There’s three things I love about The Smashing Pumpkins.

First, Billy Corgan’s look – watch the videos for “Ava Adore” or “Stand Inside Your Love” – he’s mesmerizing, a modern rock Nosferatu.

Second, their name – it’s hilarious!

And third, “1979” – their best song.

There are other songs I like but “1979” has this thoughtful, yearning quality that I find endlessly playable.

Apparently it was the last song to be recorded for their third album, Mellon Collie And The Infinite Sadness, and was subject to a frantic overnight overhaul after producer Flood dismissed the original version he heard as “not good enough”. Once he heard the improved version, it was immediately included on the album.

Corgan had written the song from the perspective of his 12-year-old self when he was crossing from childhood into adolescence; in his own words, “a feeling of waiting for something to happen, and not being quite there yet, but it’s just around the corner”.

“1979” arrives gently with a skittering faded-in drum loop before the real drums kick in. The guitars are much less explosive and fuzzy than one would expect from a Pumpkins song and a strange little sample which sounds like a cross between a mutter, a shudder and a chuckle (it’s Corgan himself, but significantly manipulated) rings out and recurs throughout the song.

The lyrics are snippets of memories of moments, thrown together but often disassociated from each other, like nostalgically remembered fragments of that carefree childhood he’s trying to evoke:

Shakedown 1979

Cool kids never have the time

On a live wire right up off the street

You and I should meet

Junebug skipping like a stone

With the headlights pointed at the dawn

We were sure we’d never see an end to it all

The gently driving verse gives way to a fuller beat 42 seconds in and continues as a lightly intriguing premise until the song blossoms into life in the chorus. Synth lines worthy of the album’s title flicker around like fireworks as Corgan’s reedy voice cuts through:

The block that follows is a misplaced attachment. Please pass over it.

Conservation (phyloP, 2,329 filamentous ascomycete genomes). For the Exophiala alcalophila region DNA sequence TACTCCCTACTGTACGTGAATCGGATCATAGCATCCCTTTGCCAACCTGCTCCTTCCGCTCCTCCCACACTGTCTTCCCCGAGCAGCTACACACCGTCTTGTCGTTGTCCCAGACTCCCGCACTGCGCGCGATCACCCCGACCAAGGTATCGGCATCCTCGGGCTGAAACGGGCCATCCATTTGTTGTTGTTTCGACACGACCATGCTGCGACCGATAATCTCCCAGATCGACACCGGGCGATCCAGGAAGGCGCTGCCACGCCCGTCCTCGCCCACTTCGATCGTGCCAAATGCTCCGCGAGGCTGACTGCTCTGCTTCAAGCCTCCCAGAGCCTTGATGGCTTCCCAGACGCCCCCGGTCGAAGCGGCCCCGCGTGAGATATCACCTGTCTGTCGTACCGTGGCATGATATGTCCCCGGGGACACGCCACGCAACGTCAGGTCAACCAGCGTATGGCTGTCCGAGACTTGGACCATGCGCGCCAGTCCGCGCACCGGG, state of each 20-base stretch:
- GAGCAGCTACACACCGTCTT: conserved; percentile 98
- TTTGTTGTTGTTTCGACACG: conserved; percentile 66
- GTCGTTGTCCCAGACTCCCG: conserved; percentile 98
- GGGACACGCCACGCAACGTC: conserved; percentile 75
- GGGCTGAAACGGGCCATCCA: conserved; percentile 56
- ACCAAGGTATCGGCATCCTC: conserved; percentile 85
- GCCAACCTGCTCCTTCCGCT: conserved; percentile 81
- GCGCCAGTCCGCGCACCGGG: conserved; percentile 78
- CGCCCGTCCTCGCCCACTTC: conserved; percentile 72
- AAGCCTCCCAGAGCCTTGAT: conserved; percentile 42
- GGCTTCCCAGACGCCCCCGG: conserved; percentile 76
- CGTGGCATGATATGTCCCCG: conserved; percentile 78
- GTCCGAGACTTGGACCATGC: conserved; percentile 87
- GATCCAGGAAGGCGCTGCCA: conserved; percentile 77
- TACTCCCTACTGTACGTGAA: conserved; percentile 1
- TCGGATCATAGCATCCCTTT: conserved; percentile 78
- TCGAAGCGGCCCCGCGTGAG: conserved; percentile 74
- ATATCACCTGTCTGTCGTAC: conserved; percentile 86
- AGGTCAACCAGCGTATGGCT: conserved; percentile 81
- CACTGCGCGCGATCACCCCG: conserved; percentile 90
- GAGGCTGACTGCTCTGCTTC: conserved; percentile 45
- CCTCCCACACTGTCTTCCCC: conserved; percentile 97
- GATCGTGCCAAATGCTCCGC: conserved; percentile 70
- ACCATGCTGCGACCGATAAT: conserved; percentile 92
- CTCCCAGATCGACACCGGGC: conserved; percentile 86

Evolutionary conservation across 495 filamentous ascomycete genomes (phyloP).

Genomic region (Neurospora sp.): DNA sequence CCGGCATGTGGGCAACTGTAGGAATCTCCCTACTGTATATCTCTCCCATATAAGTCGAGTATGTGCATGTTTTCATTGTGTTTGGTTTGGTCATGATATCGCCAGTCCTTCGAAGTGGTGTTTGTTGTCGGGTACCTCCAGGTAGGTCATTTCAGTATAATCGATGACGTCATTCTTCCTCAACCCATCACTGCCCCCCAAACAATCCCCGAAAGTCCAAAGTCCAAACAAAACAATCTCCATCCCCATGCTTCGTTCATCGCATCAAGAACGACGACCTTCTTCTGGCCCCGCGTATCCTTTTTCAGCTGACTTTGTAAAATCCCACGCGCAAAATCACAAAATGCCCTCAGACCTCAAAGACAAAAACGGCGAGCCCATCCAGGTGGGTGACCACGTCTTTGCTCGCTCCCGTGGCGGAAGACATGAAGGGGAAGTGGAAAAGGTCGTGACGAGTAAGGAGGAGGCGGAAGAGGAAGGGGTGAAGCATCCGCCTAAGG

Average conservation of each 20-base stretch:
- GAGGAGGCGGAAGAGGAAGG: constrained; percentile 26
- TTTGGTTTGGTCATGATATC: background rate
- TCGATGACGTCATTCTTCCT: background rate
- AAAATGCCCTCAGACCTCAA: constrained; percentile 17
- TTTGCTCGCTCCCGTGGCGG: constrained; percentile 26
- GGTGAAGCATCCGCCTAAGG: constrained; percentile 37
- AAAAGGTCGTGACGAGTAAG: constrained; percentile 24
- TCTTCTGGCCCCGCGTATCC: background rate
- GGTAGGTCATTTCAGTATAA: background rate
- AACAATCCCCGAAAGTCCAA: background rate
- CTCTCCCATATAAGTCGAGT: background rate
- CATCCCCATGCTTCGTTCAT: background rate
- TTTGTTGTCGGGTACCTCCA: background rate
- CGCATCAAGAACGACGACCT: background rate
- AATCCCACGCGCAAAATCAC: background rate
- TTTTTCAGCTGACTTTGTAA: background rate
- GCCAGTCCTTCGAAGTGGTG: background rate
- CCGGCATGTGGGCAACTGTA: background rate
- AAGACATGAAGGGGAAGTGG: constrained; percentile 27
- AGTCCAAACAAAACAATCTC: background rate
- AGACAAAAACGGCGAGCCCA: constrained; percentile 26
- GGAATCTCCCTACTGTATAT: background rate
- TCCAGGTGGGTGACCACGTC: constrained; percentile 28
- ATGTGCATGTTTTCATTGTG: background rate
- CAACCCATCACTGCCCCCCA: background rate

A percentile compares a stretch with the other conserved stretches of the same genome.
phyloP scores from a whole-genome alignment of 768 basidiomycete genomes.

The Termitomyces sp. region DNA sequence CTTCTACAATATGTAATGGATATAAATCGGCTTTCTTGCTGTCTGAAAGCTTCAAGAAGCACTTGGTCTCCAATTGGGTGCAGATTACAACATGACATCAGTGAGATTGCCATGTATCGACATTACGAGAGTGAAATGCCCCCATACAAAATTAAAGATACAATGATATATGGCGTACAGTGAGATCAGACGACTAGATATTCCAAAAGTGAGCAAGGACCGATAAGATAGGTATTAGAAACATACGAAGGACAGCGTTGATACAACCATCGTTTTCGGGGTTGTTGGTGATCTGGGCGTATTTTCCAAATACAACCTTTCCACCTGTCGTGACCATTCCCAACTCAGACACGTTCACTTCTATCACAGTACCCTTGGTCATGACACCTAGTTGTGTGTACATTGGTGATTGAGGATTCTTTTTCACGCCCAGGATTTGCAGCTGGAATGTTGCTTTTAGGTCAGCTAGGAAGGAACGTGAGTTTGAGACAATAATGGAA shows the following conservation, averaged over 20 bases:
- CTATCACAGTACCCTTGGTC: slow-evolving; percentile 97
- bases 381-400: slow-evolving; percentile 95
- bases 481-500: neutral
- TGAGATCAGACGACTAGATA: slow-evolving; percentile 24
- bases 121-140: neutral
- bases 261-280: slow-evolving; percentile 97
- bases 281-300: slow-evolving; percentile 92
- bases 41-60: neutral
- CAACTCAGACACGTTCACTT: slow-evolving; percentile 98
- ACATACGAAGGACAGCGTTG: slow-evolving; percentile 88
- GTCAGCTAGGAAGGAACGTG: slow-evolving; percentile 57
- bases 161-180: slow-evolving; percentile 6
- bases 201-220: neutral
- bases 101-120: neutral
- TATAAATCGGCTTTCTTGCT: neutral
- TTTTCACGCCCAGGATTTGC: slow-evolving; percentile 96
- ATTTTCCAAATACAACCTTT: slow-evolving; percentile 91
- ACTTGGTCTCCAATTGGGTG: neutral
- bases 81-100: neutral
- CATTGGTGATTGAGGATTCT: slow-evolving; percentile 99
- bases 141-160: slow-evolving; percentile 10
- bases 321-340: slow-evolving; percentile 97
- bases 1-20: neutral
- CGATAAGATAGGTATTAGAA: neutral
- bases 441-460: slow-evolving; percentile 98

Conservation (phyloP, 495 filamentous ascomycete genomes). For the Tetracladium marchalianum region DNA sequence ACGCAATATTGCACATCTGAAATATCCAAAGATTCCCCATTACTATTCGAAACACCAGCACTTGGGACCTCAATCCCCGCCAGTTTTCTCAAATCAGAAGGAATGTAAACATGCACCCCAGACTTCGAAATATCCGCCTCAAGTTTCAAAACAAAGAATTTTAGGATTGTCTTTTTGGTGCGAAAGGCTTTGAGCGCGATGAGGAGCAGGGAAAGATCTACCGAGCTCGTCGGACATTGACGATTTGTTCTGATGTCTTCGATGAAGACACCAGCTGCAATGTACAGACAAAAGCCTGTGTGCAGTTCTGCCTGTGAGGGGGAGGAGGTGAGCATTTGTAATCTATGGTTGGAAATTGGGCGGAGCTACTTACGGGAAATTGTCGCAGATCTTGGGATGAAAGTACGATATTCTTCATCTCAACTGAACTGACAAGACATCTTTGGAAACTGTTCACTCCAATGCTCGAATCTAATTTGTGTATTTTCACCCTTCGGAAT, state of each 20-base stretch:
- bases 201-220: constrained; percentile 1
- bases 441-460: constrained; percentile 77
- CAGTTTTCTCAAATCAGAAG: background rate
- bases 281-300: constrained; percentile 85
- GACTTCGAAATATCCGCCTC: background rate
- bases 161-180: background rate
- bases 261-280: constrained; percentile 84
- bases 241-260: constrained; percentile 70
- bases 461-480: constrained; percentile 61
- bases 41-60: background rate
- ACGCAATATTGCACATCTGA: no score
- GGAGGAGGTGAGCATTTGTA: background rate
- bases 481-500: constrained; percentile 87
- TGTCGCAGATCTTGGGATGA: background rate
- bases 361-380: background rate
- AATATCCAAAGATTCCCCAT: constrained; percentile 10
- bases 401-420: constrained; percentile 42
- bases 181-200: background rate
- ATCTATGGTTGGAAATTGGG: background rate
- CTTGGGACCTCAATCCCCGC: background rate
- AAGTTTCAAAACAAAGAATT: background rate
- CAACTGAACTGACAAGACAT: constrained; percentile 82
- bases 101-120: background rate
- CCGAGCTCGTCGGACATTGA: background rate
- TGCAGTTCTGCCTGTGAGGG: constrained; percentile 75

And I don’t even care to shake these zipper blues

And we don’t know just where our bones will rest

To dust I guess

Forgotten and absorbed into the earth below

They are expertly chosen words to accompany the wistful sounds in the chorus and to hammer home the blink-and-you’ll-miss-it impermanence of life.

And so it continues.

The song doesn’t change much from there but when something sounds this heartbreakingly beautiful you don’t want it to. To break up the song slightly, they use their signature fuzzy guitar sound to get slightly heavier during a middle 8 and then break down again to the light synthetic original backing and create a nice transitional quality to the end of the song that sounds like someone is driving into the distance, into the next part of their life.

It sounds different to all that came before in their catalog and Corgan himself seemed to see the song as a precursor to what the Pumpkins would do next.

I would argue that they never bettered it, before or since.